Mark Twain responded to reports of his death with “rumours of my death have been highly exaggerated.” The same could be said of newspapers. A year ago it was believed they were down for the count. Advertising revenues had crashed and it was widely believed that readers had already migrated to the internet when the recession hit. Now a year later, the perceived newspaper crisis in North America is not nearly as bad as many had thought. The Economist reported in June that most have returned to profitability.
To survive, newsrooms cut over 13,000 jobs changing the face of reporting for some time to come. Newspapers are slimmer and some, like the National Post which eliminated its Monday edition during the summer months, have survived by reducing services to customers. Many increased their reliance on service bureaus such as Dow Jones and Reuters. In the United States, as the auto industry tanked, car reviews disappeared. Ditto film critics and food and beverage writers whose spots have gone to general reporters. All of these things make it tougher to get attention for products and services. Newspapers have returned to delivering the news!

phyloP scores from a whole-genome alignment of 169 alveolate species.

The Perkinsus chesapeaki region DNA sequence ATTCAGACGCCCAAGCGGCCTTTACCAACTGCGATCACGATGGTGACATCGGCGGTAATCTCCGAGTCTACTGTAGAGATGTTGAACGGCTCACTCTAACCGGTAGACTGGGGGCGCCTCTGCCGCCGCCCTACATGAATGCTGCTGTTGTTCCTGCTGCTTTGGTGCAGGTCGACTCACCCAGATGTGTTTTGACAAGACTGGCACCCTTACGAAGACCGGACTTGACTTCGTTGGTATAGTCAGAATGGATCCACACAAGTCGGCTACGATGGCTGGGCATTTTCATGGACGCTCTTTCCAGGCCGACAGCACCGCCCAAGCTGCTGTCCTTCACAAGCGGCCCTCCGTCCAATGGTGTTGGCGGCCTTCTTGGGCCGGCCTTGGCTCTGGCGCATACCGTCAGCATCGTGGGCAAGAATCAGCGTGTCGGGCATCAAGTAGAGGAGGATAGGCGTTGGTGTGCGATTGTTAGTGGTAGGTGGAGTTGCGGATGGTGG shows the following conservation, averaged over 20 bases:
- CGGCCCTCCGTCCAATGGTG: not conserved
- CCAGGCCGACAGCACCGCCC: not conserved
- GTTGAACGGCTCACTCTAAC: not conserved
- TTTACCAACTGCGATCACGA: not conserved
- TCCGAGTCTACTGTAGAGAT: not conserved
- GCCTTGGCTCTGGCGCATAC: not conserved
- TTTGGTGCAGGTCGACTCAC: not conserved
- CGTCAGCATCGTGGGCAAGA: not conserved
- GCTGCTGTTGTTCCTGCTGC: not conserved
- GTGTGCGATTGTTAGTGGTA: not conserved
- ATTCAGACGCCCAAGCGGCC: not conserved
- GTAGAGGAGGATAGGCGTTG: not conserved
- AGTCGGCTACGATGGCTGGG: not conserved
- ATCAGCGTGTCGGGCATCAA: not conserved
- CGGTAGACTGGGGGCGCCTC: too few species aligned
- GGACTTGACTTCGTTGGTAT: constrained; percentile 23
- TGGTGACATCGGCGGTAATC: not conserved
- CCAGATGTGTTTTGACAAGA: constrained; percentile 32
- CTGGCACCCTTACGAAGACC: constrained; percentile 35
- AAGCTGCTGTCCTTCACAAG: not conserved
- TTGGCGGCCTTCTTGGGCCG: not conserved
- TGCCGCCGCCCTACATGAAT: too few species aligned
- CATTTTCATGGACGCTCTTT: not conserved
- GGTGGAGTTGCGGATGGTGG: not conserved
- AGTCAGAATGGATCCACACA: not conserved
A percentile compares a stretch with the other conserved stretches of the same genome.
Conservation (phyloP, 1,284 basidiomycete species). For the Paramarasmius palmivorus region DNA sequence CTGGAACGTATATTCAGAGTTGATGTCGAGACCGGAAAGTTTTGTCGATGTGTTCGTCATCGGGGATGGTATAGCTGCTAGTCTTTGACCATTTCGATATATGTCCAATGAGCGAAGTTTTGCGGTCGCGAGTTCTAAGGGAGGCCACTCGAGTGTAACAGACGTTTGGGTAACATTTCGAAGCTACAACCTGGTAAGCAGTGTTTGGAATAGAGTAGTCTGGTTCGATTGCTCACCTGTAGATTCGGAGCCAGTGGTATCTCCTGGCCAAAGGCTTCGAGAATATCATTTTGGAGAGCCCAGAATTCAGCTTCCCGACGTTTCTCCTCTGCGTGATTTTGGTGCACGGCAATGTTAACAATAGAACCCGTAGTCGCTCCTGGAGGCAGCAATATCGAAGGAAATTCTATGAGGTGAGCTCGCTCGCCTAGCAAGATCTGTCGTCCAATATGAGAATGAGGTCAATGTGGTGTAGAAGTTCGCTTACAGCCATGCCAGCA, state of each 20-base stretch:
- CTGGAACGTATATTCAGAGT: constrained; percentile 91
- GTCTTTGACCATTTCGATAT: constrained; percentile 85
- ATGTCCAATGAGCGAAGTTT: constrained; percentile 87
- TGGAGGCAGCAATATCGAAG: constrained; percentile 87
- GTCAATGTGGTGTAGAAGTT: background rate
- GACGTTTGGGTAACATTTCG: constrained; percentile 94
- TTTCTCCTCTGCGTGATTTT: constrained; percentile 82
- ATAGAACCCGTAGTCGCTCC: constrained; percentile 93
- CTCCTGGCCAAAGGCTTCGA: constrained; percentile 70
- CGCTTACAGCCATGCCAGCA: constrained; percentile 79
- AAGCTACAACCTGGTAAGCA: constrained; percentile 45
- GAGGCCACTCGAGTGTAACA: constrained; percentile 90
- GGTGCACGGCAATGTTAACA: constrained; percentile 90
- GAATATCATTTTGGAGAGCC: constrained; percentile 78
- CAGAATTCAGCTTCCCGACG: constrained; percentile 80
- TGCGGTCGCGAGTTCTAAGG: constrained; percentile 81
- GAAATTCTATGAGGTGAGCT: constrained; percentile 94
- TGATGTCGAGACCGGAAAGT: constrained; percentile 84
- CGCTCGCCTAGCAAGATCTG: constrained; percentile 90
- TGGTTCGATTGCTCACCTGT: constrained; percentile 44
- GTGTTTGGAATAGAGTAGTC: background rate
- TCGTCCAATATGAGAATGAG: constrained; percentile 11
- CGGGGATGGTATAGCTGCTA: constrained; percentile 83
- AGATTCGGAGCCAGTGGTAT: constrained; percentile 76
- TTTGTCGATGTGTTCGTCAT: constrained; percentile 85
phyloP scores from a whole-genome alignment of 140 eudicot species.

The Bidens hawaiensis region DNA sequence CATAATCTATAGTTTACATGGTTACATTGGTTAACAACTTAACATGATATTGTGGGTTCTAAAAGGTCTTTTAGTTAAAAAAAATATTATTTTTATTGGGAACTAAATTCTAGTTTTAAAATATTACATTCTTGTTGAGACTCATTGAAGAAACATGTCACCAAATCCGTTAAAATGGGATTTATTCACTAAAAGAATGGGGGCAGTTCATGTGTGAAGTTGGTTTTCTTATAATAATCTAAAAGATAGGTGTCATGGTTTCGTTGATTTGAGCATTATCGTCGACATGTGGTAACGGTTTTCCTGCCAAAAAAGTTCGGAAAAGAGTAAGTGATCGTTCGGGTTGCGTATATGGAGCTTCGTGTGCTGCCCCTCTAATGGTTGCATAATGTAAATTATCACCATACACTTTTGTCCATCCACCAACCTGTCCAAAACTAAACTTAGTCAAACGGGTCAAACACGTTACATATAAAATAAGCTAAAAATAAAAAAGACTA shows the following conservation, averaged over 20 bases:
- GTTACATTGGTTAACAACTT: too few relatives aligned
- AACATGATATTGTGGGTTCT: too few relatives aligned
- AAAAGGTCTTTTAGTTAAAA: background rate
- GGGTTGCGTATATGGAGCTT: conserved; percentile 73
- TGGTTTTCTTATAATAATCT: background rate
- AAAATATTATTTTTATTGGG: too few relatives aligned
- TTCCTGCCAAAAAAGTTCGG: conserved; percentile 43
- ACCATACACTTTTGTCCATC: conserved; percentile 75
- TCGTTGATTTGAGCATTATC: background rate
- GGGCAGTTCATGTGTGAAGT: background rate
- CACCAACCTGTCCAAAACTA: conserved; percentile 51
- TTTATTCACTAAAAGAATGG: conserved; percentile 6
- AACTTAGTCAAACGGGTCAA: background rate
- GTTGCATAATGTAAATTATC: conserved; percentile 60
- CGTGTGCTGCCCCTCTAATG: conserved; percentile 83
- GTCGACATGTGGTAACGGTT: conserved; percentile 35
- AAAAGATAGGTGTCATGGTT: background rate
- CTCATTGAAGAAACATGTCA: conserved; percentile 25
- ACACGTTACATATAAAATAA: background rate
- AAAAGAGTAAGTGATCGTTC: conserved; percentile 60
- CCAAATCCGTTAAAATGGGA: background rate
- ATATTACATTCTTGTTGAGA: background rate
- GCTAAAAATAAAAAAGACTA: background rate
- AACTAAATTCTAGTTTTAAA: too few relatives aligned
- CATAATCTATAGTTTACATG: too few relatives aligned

One sidebar of the recession is that the industry has become less dependent on advertising revenue, which may be a good thing. But to survive long term they are going to have to pick that revenue up from subscribers. To do that, they will need to create value for their customers. Whether consumers prop their newspapers in front of their morning coffee or download it to their iPad, newspapers have to deliver something that is compelling and distinctive.
The good news is that they have survived to fight another day!